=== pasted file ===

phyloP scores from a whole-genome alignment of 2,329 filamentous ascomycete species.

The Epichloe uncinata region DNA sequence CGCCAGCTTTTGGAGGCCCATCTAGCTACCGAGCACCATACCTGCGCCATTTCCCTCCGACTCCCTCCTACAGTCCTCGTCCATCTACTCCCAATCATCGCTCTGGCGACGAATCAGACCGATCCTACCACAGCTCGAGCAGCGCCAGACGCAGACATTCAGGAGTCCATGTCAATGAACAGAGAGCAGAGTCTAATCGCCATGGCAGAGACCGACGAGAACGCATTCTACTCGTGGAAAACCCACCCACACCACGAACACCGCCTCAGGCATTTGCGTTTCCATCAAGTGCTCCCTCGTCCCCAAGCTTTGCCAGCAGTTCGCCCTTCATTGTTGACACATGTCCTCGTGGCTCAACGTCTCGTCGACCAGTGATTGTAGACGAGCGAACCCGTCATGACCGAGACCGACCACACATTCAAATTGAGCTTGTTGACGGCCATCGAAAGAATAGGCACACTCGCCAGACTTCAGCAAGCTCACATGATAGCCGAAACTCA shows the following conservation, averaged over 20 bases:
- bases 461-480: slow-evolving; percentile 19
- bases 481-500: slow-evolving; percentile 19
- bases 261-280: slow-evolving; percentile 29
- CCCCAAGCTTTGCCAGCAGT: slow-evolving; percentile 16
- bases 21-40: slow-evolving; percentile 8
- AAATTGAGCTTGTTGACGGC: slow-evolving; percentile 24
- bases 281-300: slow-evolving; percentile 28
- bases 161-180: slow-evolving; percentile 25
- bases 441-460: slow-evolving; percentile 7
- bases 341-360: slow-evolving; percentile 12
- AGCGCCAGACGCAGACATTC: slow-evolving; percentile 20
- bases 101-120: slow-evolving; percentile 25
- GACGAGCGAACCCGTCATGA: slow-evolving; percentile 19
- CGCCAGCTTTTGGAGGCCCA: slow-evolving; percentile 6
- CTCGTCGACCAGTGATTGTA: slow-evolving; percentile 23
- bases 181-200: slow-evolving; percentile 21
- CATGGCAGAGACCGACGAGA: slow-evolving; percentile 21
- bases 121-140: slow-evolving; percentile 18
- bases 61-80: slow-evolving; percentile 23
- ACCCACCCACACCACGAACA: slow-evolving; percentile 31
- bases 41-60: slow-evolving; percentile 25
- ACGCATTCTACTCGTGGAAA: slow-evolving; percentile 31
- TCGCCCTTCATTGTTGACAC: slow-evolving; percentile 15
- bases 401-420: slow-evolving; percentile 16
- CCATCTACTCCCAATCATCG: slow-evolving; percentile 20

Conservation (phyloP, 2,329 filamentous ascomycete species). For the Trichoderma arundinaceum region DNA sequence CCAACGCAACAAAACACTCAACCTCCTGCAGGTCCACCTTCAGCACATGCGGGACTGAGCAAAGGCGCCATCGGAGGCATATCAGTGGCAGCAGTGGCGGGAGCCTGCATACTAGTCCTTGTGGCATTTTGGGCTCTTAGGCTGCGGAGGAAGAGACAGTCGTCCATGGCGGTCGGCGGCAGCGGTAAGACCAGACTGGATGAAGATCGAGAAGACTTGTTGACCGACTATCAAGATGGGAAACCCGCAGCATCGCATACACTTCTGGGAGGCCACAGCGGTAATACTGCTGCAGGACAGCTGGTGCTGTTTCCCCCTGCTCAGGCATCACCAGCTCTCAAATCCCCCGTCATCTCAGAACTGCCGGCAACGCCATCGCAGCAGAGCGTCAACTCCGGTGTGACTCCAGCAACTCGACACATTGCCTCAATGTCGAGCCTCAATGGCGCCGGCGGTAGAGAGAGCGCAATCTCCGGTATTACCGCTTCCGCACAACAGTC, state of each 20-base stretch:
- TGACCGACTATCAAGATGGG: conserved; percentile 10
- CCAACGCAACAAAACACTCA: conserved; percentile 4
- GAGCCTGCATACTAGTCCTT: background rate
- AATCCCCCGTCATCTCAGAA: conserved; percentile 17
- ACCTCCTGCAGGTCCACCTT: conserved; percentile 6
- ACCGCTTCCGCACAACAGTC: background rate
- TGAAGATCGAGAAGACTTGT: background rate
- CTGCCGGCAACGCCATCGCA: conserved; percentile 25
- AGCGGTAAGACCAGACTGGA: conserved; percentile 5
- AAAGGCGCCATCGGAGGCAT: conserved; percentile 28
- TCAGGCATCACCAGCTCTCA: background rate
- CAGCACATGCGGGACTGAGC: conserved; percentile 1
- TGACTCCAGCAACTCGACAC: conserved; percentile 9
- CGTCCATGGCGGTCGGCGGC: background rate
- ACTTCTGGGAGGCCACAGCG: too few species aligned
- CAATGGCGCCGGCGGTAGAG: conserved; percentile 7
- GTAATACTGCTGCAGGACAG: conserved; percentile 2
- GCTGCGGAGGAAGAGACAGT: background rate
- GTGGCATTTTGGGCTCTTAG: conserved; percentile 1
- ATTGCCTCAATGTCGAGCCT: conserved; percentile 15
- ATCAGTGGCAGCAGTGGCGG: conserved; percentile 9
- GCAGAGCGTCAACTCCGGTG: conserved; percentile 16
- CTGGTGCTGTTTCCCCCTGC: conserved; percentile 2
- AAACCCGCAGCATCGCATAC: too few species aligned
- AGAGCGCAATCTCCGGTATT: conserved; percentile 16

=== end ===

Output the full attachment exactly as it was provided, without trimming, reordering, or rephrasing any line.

phyloP scores from a whole-genome alignment of 2,329 filamentous ascomycete species.

The Epichloe uncinata region DNA sequence CGCCAGCTTTTGGAGGCCCATCTAGCTACCGAGCACCATACCTGCGCCATTTCCCTCCGACTCCCTCCTACAGTCCTCGTCCATCTACTCCCAATCATCGCTCTGGCGACGAATCAGACCGATCCTACCACAGCTCGAGCAGCGCCAGACGCAGACATTCAGGAGTCCATGTCAATGAACAGAGAGCAGAGTCTAATCGCCATGGCAGAGACCGACGAGAACGCATTCTACTCGTGGAAAACCCACCCACACCACGAACACCGCCTCAGGCATTTGCGTTTCCATCAAGTGCTCCCTCGTCCCCAAGCTTTGCCAGCAGTTCGCCCTTCATTGTTGACACATGTCCTCGTGGCTCAACGTCTCGTCGACCAGTGATTGTAGACGAGCGAACCCGTCATGACCGAGACCGACCACACATTCAAATTGAGCTTGTTGACGGCCATCGAAAGAATAGGCACACTCGCCAGACTTCAGCAAGCTCACATGATAGCCGAAACTCA shows the following conservation, averaged over 20 bases:
- bases 461-480: slow-evolving; percentile 19
- bases 481-500: slow-evolving; percentile 19
- bases 261-280: slow-evolving; percentile 29
- CCCCAAGCTTTGCCAGCAGT: slow-evolving; percentile 16
- bases 21-40: slow-evolving; percentile 8
- AAATTGAGCTTGTTGACGGC: slow-evolving; percentile 24
- bases 281-300: slow-evolving; percentile 28
- bases 161-180: slow-evolving; percentile 25
- bases 441-460: slow-evolving; percentile 7
- bases 341-360: slow-evolving; percentile 12
- AGCGCCAGACGCAGACATTC: slow-evolving; percentile 20
- bases 101-120: slow-evolving; percentile 25
- GACGAGCGAACCCGTCATGA: slow-evolving; percentile 19
- CGCCAGCTTTTGGAGGCCCA: slow-evolving; percentile 6
- CTCGTCGACCAGTGATTGTA: slow-evolving; percentile 23
- bases 181-200: slow-evolving; percentile 21
- CATGGCAGAGACCGACGAGA: slow-evolving; percentile 21
- bases 121-140: slow-evolving; percentile 18
- bases 61-80: slow-evolving; percentile 23
- ACCCACCCACACCACGAACA: slow-evolving; percentile 31
- bases 41-60: slow-evolving; percentile 25
- ACGCATTCTACTCGTGGAAA: slow-evolving; percentile 31
- TCGCCCTTCATTGTTGACAC: slow-evolving; percentile 15
- bases 401-420: slow-evolving; percentile 16
- CCATCTACTCCCAATCATCG: slow-evolving; percentile 20

Conservation (phyloP, 2,329 filamentous ascomycete species). For the Trichoderma arundinaceum region DNA sequence CCAACGCAACAAAACACTCAACCTCCTGCAGGTCCACCTTCAGCACATGCGGGACTGAGCAAAGGCGCCATCGGAGGCATATCAGTGGCAGCAGTGGCGGGAGCCTGCATACTAGTCCTTGTGGCATTTTGGGCTCTTAGGCTGCGGAGGAAGAGACAGTCGTCCATGGCGGTCGGCGGCAGCGGTAAGACCAGACTGGATGAAGATCGAGAAGACTTGTTGACCGACTATCAAGATGGGAAACCCGCAGCATCGCATACACTTCTGGGAGGCCACAGCGGTAATACTGCTGCAGGACAGCTGGTGCTGTTTCCCCCTGCTCAGGCATCACCAGCTCTCAAATCCCCCGTCATCTCAGAACTGCCGGCAACGCCATCGCAGCAGAGCGTCAACTCCGGTGTGACTCCAGCAACTCGACACATTGCCTCAATGTCGAGCCTCAATGGCGCCGGCGGTAGAGAGAGCGCAATCTCCGGTATTACCGCTTCCGCACAACAGTC, state of each 20-base stretch:
- TGACCGACTATCAAGATGGG: conserved; percentile 10
- CCAACGCAACAAAACACTCA: conserved; percentile 4
- GAGCCTGCATACTAGTCCTT: background rate
- AATCCCCCGTCATCTCAGAA: conserved; percentile 17
- ACCTCCTGCAGGTCCACCTT: conserved; percentile 6
- ACCGCTTCCGCACAACAGTC: background rate
- TGAAGATCGAGAAGACTTGT: background rate
- CTGCCGGCAACGCCATCGCA: conserved; percentile 25
- AGCGGTAAGACCAGACTGGA: conserved; percentile 5
- AAAGGCGCCATCGGAGGCAT: conserved; percentile 28
- TCAGGCATCACCAGCTCTCA: background rate
- CAGCACATGCGGGACTGAGC: conserved; percentile 1
- TGACTCCAGCAACTCGACAC: conserved; percentile 9
- CGTCCATGGCGGTCGGCGGC: background rate
- ACTTCTGGGAGGCCACAGCG: too few species aligned
- CAATGGCGCCGGCGGTAGAG: conserved; percentile 7
- GTAATACTGCTGCAGGACAG: conserved; percentile 2
- GCTGCGGAGGAAGAGACAGT: background rate
- GTGGCATTTTGGGCTCTTAG: conserved; percentile 1
- ATTGCCTCAATGTCGAGCCT: conserved; percentile 15
- ATCAGTGGCAGCAGTGGCGG: conserved; percentile 9
- GCAGAGCGTCAACTCCGGTG: conserved; percentile 16
- CTGGTGCTGTTTCCCCCTGC: conserved; percentile 2
- AAACCCGCAGCATCGCATAC: too few species aligned
- AGAGCGCAATCTCCGGTATT: conserved; percentile 16